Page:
play it for yourself
  7. Squidfinger

    Squidfinger I wish I could sing like Rick Danko.

    Jan 7, 2004
    Shreveport LA

    OK dude, calm down.

    1) Learn the minor, minor pentatonic, and blues scales first.

    2) BUY........A.........BOOK so you can ask the right questions. I recommended a great one in your last thread.

    3) Accept that you are going to suck bad for atleast a year or two and it's going to be alot of work in the beginning. This is the realization that separates the people that actually become musicians and the people that let their instrument collect dust in the closet.
  8. Cloud_Connected


    Jan 31, 2006
    Ehm... you see mate i live in Sweden so i cant really order the books i was suggested to buy. Can you suggest any? Eh ffs just tell me what kind of book to buy.

    Thanks in advance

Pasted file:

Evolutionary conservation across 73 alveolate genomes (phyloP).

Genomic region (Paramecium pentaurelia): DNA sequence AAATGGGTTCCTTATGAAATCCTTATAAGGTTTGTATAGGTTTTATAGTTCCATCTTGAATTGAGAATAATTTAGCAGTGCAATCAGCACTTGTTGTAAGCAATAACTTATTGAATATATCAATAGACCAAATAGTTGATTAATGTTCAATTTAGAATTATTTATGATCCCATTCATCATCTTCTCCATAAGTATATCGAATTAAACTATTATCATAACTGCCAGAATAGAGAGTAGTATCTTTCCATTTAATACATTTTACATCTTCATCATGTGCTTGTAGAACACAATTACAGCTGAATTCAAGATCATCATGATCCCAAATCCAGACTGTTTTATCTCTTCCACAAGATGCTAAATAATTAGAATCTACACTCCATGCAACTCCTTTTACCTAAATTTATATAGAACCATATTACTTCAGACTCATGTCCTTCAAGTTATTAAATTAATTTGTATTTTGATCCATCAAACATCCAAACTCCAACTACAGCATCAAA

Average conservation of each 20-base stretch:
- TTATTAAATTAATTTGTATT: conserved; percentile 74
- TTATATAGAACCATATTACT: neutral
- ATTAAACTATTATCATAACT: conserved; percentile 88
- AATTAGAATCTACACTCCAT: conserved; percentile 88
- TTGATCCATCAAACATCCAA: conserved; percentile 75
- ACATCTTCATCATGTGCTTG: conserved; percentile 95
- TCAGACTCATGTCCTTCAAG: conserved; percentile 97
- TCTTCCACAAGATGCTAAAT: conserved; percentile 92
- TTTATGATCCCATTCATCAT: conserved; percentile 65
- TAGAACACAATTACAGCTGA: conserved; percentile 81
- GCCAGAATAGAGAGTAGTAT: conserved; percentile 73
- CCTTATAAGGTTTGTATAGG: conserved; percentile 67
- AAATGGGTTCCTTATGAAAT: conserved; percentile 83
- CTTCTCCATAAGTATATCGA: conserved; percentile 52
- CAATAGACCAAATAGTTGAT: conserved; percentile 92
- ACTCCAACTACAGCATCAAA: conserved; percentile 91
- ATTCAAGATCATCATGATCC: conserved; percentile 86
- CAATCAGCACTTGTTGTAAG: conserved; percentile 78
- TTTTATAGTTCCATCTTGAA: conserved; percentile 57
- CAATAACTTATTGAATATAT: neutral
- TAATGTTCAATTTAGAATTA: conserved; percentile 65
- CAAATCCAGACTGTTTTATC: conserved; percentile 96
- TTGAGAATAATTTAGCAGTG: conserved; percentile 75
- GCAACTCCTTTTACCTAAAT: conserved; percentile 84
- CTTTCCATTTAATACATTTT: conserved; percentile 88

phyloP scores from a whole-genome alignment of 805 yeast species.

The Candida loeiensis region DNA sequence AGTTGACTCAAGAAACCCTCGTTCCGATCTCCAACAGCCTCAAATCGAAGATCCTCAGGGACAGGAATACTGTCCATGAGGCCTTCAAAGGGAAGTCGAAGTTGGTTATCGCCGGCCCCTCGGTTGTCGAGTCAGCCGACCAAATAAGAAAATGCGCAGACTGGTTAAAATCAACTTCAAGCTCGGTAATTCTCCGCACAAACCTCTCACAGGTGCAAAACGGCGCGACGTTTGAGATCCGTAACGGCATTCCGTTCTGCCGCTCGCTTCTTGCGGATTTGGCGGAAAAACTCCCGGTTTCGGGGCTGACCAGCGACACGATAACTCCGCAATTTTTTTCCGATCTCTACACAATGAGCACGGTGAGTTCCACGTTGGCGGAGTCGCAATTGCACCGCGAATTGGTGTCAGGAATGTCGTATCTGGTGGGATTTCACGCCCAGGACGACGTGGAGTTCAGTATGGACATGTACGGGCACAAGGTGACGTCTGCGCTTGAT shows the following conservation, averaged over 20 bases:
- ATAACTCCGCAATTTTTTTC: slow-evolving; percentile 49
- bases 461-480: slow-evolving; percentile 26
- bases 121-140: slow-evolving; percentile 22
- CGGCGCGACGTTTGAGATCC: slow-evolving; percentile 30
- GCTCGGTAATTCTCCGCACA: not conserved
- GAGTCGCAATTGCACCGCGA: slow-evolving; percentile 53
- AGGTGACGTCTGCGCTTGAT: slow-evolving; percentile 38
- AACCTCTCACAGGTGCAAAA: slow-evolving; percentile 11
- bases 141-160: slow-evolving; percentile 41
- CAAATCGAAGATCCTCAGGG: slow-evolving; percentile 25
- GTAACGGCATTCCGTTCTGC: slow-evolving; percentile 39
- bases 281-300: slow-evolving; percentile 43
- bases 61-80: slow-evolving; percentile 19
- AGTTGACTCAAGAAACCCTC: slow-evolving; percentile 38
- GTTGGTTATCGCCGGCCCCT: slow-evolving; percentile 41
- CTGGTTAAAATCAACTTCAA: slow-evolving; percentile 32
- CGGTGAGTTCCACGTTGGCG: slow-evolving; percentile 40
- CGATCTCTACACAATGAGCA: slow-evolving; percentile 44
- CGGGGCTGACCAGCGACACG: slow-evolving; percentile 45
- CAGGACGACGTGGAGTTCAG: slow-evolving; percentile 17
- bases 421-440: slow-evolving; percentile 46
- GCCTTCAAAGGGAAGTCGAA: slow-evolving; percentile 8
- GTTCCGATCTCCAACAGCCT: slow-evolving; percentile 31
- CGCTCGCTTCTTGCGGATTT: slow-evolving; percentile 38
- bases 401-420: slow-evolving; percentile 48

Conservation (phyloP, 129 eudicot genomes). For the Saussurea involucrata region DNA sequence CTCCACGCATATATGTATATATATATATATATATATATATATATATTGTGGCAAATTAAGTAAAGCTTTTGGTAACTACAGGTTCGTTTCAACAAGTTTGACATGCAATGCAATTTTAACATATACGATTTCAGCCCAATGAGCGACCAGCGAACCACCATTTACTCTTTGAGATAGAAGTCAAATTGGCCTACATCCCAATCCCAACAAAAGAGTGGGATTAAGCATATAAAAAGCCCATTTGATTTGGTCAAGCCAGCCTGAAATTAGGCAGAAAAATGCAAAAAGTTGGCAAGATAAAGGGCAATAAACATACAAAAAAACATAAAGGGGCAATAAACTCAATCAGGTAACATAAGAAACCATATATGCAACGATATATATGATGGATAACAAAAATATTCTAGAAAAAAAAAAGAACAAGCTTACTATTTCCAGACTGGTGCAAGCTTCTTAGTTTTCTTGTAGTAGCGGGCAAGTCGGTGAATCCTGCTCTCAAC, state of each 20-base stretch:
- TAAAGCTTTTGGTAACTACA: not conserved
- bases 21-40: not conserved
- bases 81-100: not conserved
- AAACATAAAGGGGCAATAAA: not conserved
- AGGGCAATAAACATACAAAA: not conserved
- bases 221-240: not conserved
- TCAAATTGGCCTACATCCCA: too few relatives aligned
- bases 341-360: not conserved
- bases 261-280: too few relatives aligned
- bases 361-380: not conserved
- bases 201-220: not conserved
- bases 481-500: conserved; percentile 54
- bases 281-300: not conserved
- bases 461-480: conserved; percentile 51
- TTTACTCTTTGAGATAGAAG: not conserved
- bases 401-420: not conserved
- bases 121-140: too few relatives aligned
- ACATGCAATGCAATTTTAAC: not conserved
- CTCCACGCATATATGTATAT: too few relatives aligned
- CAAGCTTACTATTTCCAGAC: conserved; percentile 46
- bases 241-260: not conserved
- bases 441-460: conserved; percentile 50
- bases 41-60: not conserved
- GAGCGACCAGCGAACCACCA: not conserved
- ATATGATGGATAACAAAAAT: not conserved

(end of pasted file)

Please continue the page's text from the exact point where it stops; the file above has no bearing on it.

/Sky... i meen Cloud
  9. Squidfinger

    Squidfinger I wish I could sing like Rick Danko.

    Jan 7, 2004
    Shreveport LA
    Find a song that has one ringing note or one note pumped over and over in the beginning. That is most likely the root (the root can and probably will change somewhere in the song though). Then you listen to what other notes are played and how they relate to the root determines the scale.

    A will be the root in the following scales. All scales are described by their relation to the major scale (the foundation of all western music).

    A major (middle finger on A, one finger per fret/no lateral hand shifts)


    The name of all the scale tones in order is root (1), 2, 3, 4, 5, 6, 7, octave (8)

    A minor (pointer finger on A, again one finger per fret/no hand shifts)


    The names of all the scale tones in order is root (1), 2, b3, 4, 5, b6, b7, octave (8)

    b--means flat (back one fret)

    #--means sharp (forward one fret)

    Here is a little line to show you a little bit how to use a scale: